The Danish toymaker’s failure to acknowledge the Shell and Ai WeiWei controversies raise questions over what else it is hiding

Here’s an easy way to diagnose transparency: check the contents of a corporate sustainability report against the list of bad news stories about the company in its reporting year.

One would hope, say, that Volkswagen would talk openly about its emissions scandal. That the banks would discuss how they rigged exchange rates and mis-sold insurance. That prosecutions for bribery and corruption were explained. That fines for forming cartels were revealed. That revelations of skeletons (and slaves) in the supply chains were reported.

And indeed, this is what some companies do. After its corruption scandal in 2008, BAE Systems, the defence company, went for full disclosure in its subsequent corporate responsibility report. Stakeholders rejoiced at the transparency and the heavens did not fall in.

Public Spat

Those are the really bad news stories. But how about the moderately awful? Like Lego’s very public run-in with Greenpeace over the toy company’s commercial association with Shell? Or its widely reported spat with the Chinese activist artist Ai WeiWei when Lego refused to sell him building blocks for an installation?

These are the events – and the company’s side of the story – that you would expect to read about in a sustainability report. The stories embody the very essence of responsibility and a company’s relationship with its stakeholders. 

In both Lego sagas, the beloved Danish toymaker was brave enough to change its mind and embrace its critics. The reversals, Shell in 2014 and Mr Ai in 2015, followed belated but astute readings of public outrage. In hindsight, Lego should have seen the buses coming, but it must be congratulated for being big enough to realise its mistakes and change course after the impact.

And that’s why it is so disappointing to read Lego’s two most recent sustainability reports and find no mention of Shell and not a jot on Mr Ai. This is what these reports are for: If you can’t demonstrate transparency in your sustainability report about what’s already in the public domain, what else could you be hiding?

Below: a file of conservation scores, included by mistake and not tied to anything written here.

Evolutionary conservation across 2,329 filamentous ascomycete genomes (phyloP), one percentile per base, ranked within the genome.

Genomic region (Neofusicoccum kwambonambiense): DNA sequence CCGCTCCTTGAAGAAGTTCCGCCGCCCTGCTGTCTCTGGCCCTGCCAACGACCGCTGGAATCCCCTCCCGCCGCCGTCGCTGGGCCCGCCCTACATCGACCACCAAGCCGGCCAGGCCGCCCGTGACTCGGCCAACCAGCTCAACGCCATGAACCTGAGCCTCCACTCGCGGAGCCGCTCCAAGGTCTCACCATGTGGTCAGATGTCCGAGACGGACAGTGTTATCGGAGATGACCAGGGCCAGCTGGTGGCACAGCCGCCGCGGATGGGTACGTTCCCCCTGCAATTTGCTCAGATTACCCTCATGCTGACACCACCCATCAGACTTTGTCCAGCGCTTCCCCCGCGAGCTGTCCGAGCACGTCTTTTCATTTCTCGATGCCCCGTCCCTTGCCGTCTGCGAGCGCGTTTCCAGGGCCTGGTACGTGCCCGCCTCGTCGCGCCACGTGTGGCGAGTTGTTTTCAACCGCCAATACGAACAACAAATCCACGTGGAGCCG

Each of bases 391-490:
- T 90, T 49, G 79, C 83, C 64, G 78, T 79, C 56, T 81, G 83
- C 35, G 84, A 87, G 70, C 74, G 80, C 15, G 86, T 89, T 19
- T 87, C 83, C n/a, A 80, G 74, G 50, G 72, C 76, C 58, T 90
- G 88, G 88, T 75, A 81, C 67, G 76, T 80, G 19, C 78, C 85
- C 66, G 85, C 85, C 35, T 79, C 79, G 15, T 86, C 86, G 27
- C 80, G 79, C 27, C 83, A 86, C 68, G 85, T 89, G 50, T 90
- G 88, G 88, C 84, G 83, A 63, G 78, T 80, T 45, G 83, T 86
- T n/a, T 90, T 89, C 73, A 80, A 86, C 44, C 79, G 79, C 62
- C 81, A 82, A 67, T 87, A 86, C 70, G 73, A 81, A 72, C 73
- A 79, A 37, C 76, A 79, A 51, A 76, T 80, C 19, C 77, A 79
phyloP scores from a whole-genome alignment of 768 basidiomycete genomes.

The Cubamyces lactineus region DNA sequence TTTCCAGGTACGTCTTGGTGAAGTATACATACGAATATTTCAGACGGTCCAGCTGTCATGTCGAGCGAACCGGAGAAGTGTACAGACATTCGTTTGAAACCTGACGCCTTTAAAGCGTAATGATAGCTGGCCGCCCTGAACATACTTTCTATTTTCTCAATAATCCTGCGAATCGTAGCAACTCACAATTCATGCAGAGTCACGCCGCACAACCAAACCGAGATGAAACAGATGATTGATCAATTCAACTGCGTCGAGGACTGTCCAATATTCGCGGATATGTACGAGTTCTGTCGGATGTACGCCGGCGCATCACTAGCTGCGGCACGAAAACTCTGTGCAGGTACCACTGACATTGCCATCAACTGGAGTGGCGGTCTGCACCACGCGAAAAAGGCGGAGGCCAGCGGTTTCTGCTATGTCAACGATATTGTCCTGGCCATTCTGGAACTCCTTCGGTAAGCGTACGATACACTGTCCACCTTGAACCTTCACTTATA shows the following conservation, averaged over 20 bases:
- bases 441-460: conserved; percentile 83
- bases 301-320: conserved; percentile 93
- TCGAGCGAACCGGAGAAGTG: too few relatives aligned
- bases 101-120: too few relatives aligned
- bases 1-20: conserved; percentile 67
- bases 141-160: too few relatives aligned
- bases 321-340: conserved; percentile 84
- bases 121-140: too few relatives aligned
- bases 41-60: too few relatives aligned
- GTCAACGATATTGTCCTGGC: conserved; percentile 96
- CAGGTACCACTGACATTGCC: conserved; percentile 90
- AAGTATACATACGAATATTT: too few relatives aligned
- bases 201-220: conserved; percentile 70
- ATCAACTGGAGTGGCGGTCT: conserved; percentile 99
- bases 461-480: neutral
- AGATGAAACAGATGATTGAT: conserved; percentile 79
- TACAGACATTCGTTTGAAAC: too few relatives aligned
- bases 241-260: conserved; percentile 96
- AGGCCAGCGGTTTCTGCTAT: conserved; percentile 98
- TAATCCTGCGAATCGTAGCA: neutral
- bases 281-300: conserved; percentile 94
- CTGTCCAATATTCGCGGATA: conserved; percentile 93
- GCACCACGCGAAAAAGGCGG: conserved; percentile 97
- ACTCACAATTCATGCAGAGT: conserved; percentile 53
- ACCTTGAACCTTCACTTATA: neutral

That the acutely analogue Lego thrives in the digital age is because of smart management and the ability to follow fast-changing markets. Like the other big toy players, Hasbro and Mattel, Lego has embraced digital (The Lego Movie) and is a thoroughly modern, progressive company.

With its trendy workspaces, a vowed ethical stance and ambitious environmental goals, Lego occupies the same space as super-cool high-tech Google and Apple. Owned by the investment vehicle of the Kirk Kristiansen family, Kirkbi, Lego makes great effort to tick all the responsibility boxes.

Doing things right

It is a signatory to the UN Global Compact (it was the first toy company to sign up), has some of its data externally audited, has a human rights policy, and is pursuing highly ambitious environmental goals to make its plastic bricks from renewable materials. As you would expect, it follows GRI reporting guidelines (and AA1000) and produces a comprehensive document that, it says, follows its 2013 materiality exercise and stakeholder engagements.

The 2015 report succeeds in conveying the impression that Lego is a serious company that cares for its people, the environment and its influential role in the world of play.

Although it uses images of young children’s Lego creations, this is not a playful document. Swap the bricks for, say, industrial packaging, and you would not notice the difference in tone.

The clunky dryness of the report appears intentional: this is not a communications document and there is no obvious PR spin. Given all these ticks, the report should get a gold star. Readers should be hailing the depth and clarity of the corporate narrative, holding the document up to others as an example of reporting brilliance.

But apply the transparency test and the disappointment is palpable. The only negative item in its 70 pages is a paragraph on a €130,000 fine from the German authorities for price fixing. Nothing about Ai WeiWei, the biggest sustainability news story about Lego in its reporting year.

This is certainly not a fluffy bunny report common in the early days of reporting. But it fails the transparency test – and that’s what reporting is all about.

Ai WeiWei’s installation using Lego bricks

Peter T. Knight is Chairman of the Context Group, a sustainability strategy and communications consultancy with offices in London, Los Angeles and New York.

Report Review  transparency  supply chains  GRI 

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